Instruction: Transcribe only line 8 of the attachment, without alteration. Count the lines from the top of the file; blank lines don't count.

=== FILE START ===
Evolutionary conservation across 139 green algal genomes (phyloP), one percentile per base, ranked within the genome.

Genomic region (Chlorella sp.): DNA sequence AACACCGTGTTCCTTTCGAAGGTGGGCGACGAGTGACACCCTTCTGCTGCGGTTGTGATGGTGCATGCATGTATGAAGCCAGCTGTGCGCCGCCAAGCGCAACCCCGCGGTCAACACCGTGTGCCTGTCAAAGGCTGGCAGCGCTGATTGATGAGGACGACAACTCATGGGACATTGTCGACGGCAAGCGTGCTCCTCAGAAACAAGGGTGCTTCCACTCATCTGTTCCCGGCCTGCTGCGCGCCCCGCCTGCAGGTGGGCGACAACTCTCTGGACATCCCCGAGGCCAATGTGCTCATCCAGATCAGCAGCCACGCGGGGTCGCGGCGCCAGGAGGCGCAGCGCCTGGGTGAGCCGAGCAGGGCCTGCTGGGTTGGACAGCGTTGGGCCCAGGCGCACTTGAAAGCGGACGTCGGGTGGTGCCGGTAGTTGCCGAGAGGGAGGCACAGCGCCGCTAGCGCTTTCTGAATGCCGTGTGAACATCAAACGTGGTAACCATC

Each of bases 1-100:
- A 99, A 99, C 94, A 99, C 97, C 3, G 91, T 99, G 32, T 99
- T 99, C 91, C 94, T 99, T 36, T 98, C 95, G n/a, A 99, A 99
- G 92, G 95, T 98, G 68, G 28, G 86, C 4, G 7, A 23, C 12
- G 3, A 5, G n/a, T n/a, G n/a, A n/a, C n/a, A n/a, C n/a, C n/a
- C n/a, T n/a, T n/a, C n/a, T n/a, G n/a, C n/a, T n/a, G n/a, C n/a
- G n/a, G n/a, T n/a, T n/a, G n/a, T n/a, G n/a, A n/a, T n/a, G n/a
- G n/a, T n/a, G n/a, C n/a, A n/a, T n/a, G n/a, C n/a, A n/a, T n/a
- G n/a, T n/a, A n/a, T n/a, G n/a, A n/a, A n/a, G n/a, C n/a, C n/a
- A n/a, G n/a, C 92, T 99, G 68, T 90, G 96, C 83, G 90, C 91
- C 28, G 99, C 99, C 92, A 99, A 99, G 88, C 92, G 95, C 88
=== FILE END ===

- C n/a, T n/a, T n/a, C n/a, T n/a, G n/a, C n/a, T n/a, G n/a, C n/a